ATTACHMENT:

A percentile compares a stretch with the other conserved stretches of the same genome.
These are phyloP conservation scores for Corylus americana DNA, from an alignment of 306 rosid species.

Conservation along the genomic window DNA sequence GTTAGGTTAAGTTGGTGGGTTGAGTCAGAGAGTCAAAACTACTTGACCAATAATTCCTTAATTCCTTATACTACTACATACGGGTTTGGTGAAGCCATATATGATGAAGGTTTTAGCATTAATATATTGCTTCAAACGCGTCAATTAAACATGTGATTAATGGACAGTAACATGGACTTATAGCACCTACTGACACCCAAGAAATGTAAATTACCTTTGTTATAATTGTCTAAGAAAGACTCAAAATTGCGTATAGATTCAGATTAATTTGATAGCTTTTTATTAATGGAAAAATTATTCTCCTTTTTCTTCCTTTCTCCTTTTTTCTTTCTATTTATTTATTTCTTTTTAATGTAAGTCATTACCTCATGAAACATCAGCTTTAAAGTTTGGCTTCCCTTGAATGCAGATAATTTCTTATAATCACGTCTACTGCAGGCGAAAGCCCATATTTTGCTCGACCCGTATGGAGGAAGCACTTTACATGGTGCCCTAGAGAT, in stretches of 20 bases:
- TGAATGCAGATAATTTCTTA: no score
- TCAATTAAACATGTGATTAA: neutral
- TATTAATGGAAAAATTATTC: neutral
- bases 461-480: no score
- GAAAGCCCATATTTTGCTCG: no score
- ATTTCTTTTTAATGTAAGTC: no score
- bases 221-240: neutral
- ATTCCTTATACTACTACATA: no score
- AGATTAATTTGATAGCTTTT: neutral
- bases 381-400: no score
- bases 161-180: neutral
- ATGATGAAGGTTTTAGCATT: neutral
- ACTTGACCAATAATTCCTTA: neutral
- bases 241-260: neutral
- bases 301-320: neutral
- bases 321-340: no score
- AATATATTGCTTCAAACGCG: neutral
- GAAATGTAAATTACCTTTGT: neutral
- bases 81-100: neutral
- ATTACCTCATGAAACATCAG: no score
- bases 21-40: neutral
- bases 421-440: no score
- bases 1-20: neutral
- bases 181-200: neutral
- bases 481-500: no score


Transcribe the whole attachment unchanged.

A percentile compares a stretch with the other conserved stretches of the same genome.
These are phyloP conservation scores for Corylus americana DNA, from an alignment of 306 rosid species.

Conservation along the genomic window DNA sequence GTTAGGTTAAGTTGGTGGGTTGAGTCAGAGAGTCAAAACTACTTGACCAATAATTCCTTAATTCCTTATACTACTACATACGGGTTTGGTGAAGCCATATATGATGAAGGTTTTAGCATTAATATATTGCTTCAAACGCGTCAATTAAACATGTGATTAATGGACAGTAACATGGACTTATAGCACCTACTGACACCCAAGAAATGTAAATTACCTTTGTTATAATTGTCTAAGAAAGACTCAAAATTGCGTATAGATTCAGATTAATTTGATAGCTTTTTATTAATGGAAAAATTATTCTCCTTTTTCTTCCTTTCTCCTTTTTTCTTTCTATTTATTTATTTCTTTTTAATGTAAGTCATTACCTCATGAAACATCAGCTTTAAAGTTTGGCTTCCCTTGAATGCAGATAATTTCTTATAATCACGTCTACTGCAGGCGAAAGCCCATATTTTGCTCGACCCGTATGGAGGAAGCACTTTACATGGTGCCCTAGAGAT, in stretches of 20 bases:
- TGAATGCAGATAATTTCTTA: no score
- TCAATTAAACATGTGATTAA: neutral
- TATTAATGGAAAAATTATTC: neutral
- bases 461-480: no score
- GAAAGCCCATATTTTGCTCG: no score
- ATTTCTTTTTAATGTAAGTC: no score
- bases 221-240: neutral
- ATTCCTTATACTACTACATA: no score
- AGATTAATTTGATAGCTTTT: neutral
- bases 381-400: no score
- bases 161-180: neutral
- ATGATGAAGGTTTTAGCATT: neutral
- ACTTGACCAATAATTCCTTA: neutral
- bases 241-260: neutral
- bases 301-320: neutral
- bases 321-340: no score
- AATATATTGCTTCAAACGCG: neutral
- GAAATGTAAATTACCTTTGT: neutral
- bases 81-100: neutral
- ATTACCTCATGAAACATCAG: no score
- bases 21-40: neutral
- bases 421-440: no score
- bases 1-20: neutral
- bases 181-200: neutral
- bases 481-500: no score